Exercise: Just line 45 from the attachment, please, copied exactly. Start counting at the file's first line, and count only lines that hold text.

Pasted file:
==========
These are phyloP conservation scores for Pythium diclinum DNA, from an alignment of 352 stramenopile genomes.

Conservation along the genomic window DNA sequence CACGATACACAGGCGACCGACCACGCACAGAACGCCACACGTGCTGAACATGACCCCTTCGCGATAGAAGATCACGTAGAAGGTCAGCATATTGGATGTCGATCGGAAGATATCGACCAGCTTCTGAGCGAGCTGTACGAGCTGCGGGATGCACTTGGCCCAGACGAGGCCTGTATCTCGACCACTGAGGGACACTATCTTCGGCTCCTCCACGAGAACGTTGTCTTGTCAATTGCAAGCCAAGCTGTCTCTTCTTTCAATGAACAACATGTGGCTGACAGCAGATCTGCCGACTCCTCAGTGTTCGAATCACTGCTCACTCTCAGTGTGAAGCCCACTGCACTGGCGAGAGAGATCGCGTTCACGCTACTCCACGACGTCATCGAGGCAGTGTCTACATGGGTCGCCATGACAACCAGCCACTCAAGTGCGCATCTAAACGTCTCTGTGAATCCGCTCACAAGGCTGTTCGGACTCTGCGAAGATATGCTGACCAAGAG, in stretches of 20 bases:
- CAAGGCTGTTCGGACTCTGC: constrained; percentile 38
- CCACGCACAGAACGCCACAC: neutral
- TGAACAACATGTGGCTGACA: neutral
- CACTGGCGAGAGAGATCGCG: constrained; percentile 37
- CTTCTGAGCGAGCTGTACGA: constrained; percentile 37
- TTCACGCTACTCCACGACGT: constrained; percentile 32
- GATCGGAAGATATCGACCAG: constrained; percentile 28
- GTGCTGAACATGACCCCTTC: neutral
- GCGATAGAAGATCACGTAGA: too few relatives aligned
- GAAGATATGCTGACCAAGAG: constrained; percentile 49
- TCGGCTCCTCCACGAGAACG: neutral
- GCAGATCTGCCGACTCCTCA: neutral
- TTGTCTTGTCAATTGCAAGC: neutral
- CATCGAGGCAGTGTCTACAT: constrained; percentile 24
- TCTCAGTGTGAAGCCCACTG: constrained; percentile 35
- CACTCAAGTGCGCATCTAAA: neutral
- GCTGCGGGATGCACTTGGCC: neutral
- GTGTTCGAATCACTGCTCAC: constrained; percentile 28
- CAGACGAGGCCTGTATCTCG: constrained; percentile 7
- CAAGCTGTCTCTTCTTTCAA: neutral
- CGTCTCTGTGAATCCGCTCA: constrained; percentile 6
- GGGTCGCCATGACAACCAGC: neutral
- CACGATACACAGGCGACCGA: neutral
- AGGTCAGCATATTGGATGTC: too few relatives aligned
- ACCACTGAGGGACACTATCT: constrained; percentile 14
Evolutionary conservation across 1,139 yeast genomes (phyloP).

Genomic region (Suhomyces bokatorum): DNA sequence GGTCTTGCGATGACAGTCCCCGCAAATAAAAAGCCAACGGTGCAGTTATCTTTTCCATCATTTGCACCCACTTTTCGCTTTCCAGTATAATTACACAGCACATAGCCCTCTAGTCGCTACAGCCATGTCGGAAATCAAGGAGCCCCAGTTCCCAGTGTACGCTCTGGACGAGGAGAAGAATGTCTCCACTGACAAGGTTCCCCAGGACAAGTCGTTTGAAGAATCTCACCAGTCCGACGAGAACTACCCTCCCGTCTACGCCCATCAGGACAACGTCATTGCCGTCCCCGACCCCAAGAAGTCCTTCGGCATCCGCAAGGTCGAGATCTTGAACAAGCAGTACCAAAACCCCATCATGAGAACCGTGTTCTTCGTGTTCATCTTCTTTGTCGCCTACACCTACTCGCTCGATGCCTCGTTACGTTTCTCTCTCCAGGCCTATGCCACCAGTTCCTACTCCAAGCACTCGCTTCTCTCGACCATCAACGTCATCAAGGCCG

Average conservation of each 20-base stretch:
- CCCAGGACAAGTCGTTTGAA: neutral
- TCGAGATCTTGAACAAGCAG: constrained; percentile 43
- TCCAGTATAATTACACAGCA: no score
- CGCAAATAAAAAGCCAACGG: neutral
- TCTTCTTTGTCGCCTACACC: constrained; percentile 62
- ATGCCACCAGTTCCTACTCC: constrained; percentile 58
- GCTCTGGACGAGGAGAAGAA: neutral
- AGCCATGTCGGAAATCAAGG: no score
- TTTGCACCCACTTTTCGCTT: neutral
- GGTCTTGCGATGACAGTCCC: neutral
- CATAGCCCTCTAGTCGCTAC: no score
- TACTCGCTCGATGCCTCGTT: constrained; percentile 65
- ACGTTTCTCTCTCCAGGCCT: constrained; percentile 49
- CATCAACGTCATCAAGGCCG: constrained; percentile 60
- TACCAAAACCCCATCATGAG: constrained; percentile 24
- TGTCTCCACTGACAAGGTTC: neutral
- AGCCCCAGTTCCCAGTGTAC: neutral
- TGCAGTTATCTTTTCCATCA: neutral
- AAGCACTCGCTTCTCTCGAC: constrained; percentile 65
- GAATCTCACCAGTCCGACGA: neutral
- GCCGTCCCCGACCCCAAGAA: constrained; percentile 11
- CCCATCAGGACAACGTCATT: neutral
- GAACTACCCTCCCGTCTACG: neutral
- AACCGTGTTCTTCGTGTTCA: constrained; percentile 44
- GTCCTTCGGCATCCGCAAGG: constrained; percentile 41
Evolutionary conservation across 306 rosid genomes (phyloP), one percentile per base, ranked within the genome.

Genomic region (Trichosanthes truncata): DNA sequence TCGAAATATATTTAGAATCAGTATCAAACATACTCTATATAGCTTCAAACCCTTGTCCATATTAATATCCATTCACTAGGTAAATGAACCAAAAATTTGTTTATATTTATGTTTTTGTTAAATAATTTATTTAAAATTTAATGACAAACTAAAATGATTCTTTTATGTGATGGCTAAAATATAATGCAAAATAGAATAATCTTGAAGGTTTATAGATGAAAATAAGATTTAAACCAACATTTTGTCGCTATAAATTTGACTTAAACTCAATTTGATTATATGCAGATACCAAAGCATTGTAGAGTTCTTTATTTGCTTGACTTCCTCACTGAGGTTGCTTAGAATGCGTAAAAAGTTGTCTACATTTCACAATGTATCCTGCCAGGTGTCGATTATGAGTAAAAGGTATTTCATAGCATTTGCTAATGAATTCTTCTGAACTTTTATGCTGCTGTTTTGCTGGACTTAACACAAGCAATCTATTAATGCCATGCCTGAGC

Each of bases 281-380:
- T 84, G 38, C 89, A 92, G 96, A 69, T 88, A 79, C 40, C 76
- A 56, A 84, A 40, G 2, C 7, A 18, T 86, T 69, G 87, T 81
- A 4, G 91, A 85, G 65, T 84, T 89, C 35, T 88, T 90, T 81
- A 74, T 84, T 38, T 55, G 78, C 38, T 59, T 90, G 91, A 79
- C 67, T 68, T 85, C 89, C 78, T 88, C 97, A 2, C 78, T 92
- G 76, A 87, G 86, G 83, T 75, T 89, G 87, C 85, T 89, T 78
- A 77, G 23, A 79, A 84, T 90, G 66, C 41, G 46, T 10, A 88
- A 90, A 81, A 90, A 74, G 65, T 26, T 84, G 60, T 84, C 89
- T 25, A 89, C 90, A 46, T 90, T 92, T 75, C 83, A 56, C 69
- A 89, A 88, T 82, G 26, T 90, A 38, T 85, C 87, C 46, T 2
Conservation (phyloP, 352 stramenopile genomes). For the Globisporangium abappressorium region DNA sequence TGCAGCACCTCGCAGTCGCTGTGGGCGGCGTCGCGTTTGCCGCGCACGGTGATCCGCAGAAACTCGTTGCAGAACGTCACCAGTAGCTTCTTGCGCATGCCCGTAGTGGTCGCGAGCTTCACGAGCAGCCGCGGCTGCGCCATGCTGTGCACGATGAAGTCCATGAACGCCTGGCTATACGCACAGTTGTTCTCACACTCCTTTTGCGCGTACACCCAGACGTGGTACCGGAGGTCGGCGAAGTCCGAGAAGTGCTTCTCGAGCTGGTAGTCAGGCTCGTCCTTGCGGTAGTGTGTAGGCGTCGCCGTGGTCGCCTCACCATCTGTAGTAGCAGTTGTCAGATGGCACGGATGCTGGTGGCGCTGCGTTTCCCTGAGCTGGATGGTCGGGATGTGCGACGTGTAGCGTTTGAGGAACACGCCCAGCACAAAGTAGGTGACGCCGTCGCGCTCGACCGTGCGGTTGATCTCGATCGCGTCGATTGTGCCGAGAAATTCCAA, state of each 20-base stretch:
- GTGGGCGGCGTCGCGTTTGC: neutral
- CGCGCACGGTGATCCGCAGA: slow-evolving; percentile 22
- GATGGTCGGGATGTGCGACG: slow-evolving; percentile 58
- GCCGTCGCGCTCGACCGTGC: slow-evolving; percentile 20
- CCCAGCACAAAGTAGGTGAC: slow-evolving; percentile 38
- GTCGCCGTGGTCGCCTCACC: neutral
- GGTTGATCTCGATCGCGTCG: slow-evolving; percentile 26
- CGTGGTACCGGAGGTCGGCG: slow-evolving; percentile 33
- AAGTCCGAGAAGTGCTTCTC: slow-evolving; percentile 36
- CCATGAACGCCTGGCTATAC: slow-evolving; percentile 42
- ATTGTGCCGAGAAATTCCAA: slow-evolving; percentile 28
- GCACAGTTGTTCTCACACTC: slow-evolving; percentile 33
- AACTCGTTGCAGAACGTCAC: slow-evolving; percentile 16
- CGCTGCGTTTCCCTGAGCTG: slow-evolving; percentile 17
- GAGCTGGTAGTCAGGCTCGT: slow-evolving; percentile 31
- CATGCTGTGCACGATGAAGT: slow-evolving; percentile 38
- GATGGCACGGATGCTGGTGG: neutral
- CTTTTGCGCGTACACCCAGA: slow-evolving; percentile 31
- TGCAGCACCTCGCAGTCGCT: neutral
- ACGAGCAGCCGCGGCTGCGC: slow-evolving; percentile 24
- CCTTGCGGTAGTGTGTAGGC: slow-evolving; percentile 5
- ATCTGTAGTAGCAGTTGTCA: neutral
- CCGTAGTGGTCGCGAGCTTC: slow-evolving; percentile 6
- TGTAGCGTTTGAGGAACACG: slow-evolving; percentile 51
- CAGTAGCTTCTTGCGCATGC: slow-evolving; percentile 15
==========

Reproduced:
- TACCAAAACCCCATCATGAG: constrained; percentile 24